Boris Johnson uses today's Telegraph to trail what will doubtless become a leadership bid, and his agenda for post-referendum Britain contains some remarkable claims. Not in the form of proposals, but by its lack of them. If Johnson has his way, Brexit is going to involve inactivity on an industrial scale. He envisions a 'balanced and humane points-based' immigration system, but that’s for the extremely indeterminate future – and everyone can meanwhile look forward to 'intense and intensifying' co-operation with Europe, and opportunities to live, travel, work and study on the continent just as they please. British businesses will enjoy uninterrupted 'access to the single market'. The only apparent change, which will happen 'in no great rush', will be the UK's 'extrication' from the European Union's 'extraordinary and opaque system of legislation: the vast and growing corpus of law enacted by a European Court of Justice from which there can be no appeal’.

The programme sounds so laid back that it's tempting to wonder why we committed national hara-kiri in the first place. But Johnson’s proposals obscure a lunge for power as disingenuous as it is opportunistic. The only pledge that's even arguably within his power to achieve is a points-based immigration system, and we've had one of those since 2008. Every other European activity he promises to preserve, from residential rights to the single market, will have to be the subject of fraught negotiations; and the legal measure he mentions, apparently based on a blog post written by his wife a couple of months ago, demands constitutional unravelling on a scale that would keep lawyers and civil servants in lucrative employment for decades to come.

Johnson knows all this. As a few sceptics have already observed, he almost certainly hoped to lose the referendum by a whisker, which would have left him perfectly positioned to snipe at David Cameron, but spared the tedious business of actually amputating the United Kingdom from Europe. The plan went awry, because he’s too natural a demagogue: like Jeremy Corbyn’s charismatic twin, he put his case too irrepressibly to attain the precise balance between plausibility and unpopularity that heroic failure would have required. Now that he unexpectedly finds himself at Downing Street's threshold as a consequence, he needs to buy time – and his meaningless manifesto in the Telegraph is designed to do just that.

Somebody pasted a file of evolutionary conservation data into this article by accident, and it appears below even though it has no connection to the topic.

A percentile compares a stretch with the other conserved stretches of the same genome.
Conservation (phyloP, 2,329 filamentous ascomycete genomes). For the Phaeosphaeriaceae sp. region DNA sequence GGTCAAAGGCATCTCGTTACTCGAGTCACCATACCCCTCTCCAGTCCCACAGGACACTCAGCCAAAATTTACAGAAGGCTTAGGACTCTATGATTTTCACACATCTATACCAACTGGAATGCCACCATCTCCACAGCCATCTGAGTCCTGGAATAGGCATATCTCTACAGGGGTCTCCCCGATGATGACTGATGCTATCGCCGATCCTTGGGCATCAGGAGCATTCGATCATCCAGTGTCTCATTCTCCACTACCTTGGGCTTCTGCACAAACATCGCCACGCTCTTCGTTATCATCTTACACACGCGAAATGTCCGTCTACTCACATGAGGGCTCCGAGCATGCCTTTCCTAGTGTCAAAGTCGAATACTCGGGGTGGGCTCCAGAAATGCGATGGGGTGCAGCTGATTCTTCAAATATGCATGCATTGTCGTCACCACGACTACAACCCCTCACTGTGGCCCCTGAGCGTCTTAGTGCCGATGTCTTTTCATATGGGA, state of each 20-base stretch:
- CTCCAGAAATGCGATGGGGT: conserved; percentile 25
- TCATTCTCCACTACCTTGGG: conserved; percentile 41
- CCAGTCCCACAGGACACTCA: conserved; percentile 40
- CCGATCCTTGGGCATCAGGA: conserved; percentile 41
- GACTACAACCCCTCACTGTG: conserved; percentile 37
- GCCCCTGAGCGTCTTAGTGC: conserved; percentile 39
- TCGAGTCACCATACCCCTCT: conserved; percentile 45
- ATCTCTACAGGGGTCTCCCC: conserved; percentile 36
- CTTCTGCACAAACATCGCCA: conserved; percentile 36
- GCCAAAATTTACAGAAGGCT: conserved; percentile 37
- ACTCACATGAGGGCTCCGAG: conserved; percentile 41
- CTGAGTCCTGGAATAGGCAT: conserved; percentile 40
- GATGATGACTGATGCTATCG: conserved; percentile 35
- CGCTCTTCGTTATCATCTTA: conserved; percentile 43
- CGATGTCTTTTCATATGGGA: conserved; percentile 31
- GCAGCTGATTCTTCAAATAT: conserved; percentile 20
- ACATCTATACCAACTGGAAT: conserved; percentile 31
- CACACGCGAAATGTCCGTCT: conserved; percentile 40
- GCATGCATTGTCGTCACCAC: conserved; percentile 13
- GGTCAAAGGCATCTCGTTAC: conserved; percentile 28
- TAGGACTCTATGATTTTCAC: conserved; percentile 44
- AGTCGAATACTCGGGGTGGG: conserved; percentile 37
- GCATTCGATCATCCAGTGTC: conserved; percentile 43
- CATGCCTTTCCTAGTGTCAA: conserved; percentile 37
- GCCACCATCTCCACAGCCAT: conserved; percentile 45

Worried Remainers might take comfort from this, especially because almost everyone who knows Johnson attests to his many liberal and Europhiliac instincts. The problem is that his gamble for the sake of personal ambition has raised the stakes far higher than he could ever have anticipated. On the day in February when Johnson chose to throw in his lot with Michael Gove rather than David Cameron – a decision he said was taken after veering between the two sides 'like a shopping trolley' – a poll gave supporters of the EU a 15 per cent lead. Had Johnson campaigned with less panache, Brexit would probably have fallen short of a majority; and if he had plumped for Remain in the first place, the UK would almost certainly still have a future in the EU.

The political achievement implied by that observation carries a concomitant responsibility. The Vote Leave team achieved its victory by inflating expectations wherever potential votes could be found: not just with its implied promise of £350 million more to spend on the NHS each week, but also by feeding fantasies of sealed borders and immigrant repatriation that anyone non-white who came of age in the 1970s knows to recognise with cold fear. Over the last few days, supporters of Brexit have tended to dismiss these concerns – and the multiplying reports of racist incidents on social media – as the bleating of anti-democratic sore losers. But Johnson is probably not among them, and his insistence in the Telegraph that the referendum result was inspired by a belief in democracy rather than anti-immigrant sentiment reflects his hope of taming the dangers that he has helped loose. Unfortunately, it is very probably too late.

I distinctly remember Johnson’s self-deprecating response when a friend we have in common congratulated him on his appointment as editor of the Spectator in 1999. Paraphrasing Keats’s epitaph, he mumbled that fame meant nothing because all lives are 'writ in water'. I find it as impossible now as I did then to gauge how he squared that sentiment with his ego. Against recent events, however, the words have assumed a peculiar truth. Upheavals frequently throw up trailblazers – Jean-Sylvain Bailly in revolutionary Paris, Alexander Kerensky in pre-Bolshevik Moscow, Shapour Bakhtiar in Iran in 1979 – who are swept aside by the causes they championed. Such parallels probably appeal to Johnson’s sense of self, but he has personally unleashed nationalist forces that won’t be restrained any time soon. It remains to be seen if he will ride the beast or be devoured by it – but whatever happens, it isn’t going to be pretty.